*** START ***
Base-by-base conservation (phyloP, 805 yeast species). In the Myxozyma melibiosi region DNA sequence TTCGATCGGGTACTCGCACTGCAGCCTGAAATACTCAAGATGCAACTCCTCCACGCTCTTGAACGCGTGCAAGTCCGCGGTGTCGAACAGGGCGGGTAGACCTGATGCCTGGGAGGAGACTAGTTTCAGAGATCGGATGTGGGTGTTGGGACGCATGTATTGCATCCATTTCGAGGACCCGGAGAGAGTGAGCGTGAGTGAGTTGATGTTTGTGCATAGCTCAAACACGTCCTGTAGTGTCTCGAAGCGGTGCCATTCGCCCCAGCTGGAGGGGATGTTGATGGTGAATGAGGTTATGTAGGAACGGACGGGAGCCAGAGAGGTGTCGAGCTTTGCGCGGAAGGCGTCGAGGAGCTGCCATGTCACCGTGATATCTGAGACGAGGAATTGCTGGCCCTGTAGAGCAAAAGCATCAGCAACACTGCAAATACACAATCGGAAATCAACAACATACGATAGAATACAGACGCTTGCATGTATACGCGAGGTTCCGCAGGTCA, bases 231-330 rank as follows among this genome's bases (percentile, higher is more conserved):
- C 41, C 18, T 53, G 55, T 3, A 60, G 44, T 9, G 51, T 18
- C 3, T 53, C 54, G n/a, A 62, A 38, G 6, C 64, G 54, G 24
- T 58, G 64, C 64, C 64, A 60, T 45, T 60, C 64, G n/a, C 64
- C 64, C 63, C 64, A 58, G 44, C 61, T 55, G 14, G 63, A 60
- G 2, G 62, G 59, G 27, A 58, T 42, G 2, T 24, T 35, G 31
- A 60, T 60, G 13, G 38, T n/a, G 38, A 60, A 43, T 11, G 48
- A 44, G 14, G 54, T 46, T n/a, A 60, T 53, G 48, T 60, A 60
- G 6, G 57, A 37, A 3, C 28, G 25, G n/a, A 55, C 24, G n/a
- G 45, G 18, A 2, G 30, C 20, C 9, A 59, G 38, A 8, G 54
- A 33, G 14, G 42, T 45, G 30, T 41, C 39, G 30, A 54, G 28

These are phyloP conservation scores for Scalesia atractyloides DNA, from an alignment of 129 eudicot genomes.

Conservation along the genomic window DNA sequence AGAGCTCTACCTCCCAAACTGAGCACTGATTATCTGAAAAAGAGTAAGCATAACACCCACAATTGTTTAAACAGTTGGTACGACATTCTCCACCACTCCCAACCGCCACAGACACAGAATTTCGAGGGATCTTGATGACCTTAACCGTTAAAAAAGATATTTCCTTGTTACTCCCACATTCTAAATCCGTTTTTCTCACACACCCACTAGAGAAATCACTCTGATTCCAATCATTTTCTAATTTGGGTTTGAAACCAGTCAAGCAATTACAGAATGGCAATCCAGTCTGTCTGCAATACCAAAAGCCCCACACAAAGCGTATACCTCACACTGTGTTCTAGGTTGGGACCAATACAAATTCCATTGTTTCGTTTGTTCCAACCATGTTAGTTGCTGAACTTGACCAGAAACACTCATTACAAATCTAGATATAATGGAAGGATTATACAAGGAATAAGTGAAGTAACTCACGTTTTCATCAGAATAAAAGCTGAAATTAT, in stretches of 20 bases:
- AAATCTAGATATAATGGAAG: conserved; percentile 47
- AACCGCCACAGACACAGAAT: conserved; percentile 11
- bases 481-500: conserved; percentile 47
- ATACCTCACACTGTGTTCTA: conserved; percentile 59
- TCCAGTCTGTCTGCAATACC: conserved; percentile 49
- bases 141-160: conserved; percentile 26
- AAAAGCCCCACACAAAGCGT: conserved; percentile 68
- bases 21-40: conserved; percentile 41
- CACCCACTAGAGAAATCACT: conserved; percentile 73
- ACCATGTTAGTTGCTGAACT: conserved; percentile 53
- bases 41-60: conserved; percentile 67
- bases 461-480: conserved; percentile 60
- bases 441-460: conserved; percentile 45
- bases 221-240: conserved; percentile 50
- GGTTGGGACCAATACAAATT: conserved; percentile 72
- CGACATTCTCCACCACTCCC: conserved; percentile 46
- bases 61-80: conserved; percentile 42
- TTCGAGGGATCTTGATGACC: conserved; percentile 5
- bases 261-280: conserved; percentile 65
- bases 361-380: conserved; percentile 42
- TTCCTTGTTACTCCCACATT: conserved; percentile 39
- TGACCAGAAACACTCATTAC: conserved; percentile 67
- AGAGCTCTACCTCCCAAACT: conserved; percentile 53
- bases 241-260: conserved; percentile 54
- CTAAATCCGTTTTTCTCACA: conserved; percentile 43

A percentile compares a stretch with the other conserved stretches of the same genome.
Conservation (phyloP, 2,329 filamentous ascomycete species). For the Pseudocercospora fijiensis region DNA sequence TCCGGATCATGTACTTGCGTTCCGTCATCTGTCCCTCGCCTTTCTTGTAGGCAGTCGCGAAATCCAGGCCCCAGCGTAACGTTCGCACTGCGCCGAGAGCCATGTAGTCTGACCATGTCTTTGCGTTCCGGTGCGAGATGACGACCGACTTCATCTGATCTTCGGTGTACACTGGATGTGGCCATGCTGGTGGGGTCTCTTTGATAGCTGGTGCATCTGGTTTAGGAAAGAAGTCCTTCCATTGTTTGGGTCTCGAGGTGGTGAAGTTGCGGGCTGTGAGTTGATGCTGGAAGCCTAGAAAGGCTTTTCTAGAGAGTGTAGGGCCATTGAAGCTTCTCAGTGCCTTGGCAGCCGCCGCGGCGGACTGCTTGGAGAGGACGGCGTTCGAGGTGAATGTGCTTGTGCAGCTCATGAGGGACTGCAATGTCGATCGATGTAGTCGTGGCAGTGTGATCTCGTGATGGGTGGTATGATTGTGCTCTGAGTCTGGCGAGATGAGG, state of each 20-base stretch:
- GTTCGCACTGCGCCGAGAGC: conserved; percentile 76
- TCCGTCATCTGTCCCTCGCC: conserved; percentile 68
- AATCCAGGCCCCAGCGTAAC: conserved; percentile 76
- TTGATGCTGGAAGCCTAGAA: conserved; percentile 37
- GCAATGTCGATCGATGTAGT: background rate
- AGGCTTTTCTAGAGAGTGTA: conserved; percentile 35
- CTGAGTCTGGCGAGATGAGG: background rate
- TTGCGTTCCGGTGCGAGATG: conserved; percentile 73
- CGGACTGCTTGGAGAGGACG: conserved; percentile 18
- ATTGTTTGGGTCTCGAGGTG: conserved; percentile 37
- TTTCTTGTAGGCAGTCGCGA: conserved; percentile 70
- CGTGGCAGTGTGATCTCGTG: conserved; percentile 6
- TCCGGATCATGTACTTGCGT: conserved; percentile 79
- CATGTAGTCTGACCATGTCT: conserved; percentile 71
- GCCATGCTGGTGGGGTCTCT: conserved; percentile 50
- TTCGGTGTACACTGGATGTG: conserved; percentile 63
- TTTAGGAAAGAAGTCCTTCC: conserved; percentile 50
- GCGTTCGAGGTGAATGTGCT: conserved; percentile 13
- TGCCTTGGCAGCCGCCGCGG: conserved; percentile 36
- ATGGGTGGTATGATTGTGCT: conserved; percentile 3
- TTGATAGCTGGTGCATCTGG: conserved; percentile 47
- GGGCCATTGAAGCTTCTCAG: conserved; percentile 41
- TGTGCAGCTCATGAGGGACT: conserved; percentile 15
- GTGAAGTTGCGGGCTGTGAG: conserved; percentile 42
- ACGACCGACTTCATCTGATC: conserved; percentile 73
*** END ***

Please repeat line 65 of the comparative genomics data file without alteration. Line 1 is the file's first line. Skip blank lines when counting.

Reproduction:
- ACGACCGACTTCATCTGATC: conserved; percentile 73